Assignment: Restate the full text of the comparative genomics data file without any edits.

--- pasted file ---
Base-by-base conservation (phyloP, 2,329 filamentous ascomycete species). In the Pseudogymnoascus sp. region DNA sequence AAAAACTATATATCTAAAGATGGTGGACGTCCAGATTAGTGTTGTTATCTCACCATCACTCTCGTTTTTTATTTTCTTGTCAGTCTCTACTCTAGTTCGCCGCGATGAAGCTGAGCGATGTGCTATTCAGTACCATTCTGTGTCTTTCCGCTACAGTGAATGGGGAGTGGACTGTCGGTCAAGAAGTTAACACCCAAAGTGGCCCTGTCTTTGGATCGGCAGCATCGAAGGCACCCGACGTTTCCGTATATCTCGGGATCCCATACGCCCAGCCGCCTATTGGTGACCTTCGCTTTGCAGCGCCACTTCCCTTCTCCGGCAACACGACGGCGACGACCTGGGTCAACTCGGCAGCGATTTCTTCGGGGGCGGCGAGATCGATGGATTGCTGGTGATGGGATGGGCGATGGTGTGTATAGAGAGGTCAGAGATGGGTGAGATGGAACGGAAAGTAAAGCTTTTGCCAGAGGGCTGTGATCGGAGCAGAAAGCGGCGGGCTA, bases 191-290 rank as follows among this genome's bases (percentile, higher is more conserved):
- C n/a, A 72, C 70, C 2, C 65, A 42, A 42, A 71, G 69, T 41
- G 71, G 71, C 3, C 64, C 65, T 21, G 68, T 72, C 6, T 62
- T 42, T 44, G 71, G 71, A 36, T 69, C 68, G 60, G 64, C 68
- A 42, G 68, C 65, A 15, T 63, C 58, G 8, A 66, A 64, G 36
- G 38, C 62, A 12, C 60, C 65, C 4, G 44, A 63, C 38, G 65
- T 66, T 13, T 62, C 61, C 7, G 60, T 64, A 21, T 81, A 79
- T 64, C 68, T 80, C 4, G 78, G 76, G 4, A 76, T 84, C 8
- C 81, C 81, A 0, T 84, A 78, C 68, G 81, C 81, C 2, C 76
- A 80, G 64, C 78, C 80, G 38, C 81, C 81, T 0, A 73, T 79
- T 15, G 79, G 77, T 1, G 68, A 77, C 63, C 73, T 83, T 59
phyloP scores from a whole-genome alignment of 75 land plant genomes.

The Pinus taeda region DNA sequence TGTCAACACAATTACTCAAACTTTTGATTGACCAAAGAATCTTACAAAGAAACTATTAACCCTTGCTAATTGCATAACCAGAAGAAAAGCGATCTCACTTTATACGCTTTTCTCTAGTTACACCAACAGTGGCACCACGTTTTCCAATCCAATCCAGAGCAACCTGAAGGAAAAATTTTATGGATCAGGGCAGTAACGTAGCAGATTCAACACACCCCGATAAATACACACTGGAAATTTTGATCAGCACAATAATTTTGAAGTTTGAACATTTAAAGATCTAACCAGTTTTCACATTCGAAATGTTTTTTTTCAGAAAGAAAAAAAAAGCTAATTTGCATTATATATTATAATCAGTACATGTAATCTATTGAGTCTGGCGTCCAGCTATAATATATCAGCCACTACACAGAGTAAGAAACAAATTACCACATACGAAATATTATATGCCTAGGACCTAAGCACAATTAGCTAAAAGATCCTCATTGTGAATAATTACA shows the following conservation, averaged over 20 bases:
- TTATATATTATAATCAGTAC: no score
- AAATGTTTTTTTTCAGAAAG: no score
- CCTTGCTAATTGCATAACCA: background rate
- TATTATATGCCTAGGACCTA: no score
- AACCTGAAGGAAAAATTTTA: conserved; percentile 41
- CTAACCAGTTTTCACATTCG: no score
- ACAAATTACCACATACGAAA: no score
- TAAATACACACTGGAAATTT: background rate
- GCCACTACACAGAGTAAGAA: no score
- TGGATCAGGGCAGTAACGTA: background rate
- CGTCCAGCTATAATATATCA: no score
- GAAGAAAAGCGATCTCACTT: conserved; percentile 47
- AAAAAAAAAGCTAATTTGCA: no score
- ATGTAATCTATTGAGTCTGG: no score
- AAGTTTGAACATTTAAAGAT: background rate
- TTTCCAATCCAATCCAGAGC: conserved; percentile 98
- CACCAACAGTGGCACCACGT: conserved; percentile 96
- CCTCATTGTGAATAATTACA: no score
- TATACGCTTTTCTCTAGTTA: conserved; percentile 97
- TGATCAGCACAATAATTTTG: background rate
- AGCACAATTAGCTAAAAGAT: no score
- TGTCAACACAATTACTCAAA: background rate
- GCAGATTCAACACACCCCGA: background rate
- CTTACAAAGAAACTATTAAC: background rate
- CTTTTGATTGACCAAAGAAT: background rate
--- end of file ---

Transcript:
Base-by-base conservation (phyloP, 2,329 filamentous ascomycete species). In the Pseudogymnoascus sp. region DNA sequence AAAAACTATATATCTAAAGATGGTGGACGTCCAGATTAGTGTTGTTATCTCACCATCACTCTCGTTTTTTATTTTCTTGTCAGTCTCTACTCTAGTTCGCCGCGATGAAGCTGAGCGATGTGCTATTCAGTACCATTCTGTGTCTTTCCGCTACAGTGAATGGGGAGTGGACTGTCGGTCAAGAAGTTAACACCCAAAGTGGCCCTGTCTTTGGATCGGCAGCATCGAAGGCACCCGACGTTTCCGTATATCTCGGGATCCCATACGCCCAGCCGCCTATTGGTGACCTTCGCTTTGCAGCGCCACTTCCCTTCTCCGGCAACACGACGGCGACGACCTGGGTCAACTCGGCAGCGATTTCTTCGGGGGCGGCGAGATCGATGGATTGCTGGTGATGGGATGGGCGATGGTGTGTATAGAGAGGTCAGAGATGGGTGAGATGGAACGGAAAGTAAAGCTTTTGCCAGAGGGCTGTGATCGGAGCAGAAAGCGGCGGGCTA, bases 191-290 rank as follows among this genome's bases (percentile, higher is more conserved):
- C n/a, A 72, C 70, C 2, C 65, A 42, A 42, A 71, G 69, T 41
- G 71, G 71, C 3, C 64, C 65, T 21, G 68, T 72, C 6, T 62
- T 42, T 44, G 71, G 71, A 36, T 69, C 68, G 60, G 64, C 68
- A 42, G 68, C 65, A 15, T 63, C 58, G 8, A 66, A 64, G 36
- G 38, C 62, A 12, C 60, C 65, C 4, G 44, A 63, C 38, G 65
- T 66, T 13, T 62, C 61, C 7, G 60, T 64, A 21, T 81, A 79
- T 64, C 68, T 80, C 4, G 78, G 76, G 4, A 76, T 84, C 8
- C 81, C 81, A 0, T 84, A 78, C 68, G 81, C 81, C 2, C 76
- A 80, G 64, C 78, C 80, G 38, C 81, C 81, T 0, A 73, T 79
- T 15, G 79, G 77, T 1, G 68, A 77, C 63, C 73, T 83, T 59
phyloP scores from a whole-genome alignment of 75 land plant genomes.

The Pinus taeda region DNA sequence TGTCAACACAATTACTCAAACTTTTGATTGACCAAAGAATCTTACAAAGAAACTATTAACCCTTGCTAATTGCATAACCAGAAGAAAAGCGATCTCACTTTATACGCTTTTCTCTAGTTACACCAACAGTGGCACCACGTTTTCCAATCCAATCCAGAGCAACCTGAAGGAAAAATTTTATGGATCAGGGCAGTAACGTAGCAGATTCAACACACCCCGATAAATACACACTGGAAATTTTGATCAGCACAATAATTTTGAAGTTTGAACATTTAAAGATCTAACCAGTTTTCACATTCGAAATGTTTTTTTTCAGAAAGAAAAAAAAAGCTAATTTGCATTATATATTATAATCAGTACATGTAATCTATTGAGTCTGGCGTCCAGCTATAATATATCAGCCACTACACAGAGTAAGAAACAAATTACCACATACGAAATATTATATGCCTAGGACCTAAGCACAATTAGCTAAAAGATCCTCATTGTGAATAATTACA shows the following conservation, averaged over 20 bases:
- TTATATATTATAATCAGTAC: no score
- AAATGTTTTTTTTCAGAAAG: no score
- CCTTGCTAATTGCATAACCA: background rate
- TATTATATGCCTAGGACCTA: no score
- AACCTGAAGGAAAAATTTTA: conserved; percentile 41
- CTAACCAGTTTTCACATTCG: no score
- ACAAATTACCACATACGAAA: no score
- TAAATACACACTGGAAATTT: background rate
- GCCACTACACAGAGTAAGAA: no score
- TGGATCAGGGCAGTAACGTA: background rate
- CGTCCAGCTATAATATATCA: no score
- GAAGAAAAGCGATCTCACTT: conserved; percentile 47
- AAAAAAAAAGCTAATTTGCA: no score
- ATGTAATCTATTGAGTCTGG: no score
- AAGTTTGAACATTTAAAGAT: background rate
- TTTCCAATCCAATCCAGAGC: conserved; percentile 98
- CACCAACAGTGGCACCACGT: conserved; percentile 96
- CCTCATTGTGAATAATTACA: no score
- TATACGCTTTTCTCTAGTTA: conserved; percentile 97
- TGATCAGCACAATAATTTTG: background rate
- AGCACAATTAGCTAAAAGAT: no score
- TGTCAACACAATTACTCAAA: background rate
- GCAGATTCAACACACCCCGA: background rate
- CTTACAAAGAAACTATTAAC: background rate
- CTTTTGATTGACCAAAGAAT: background rate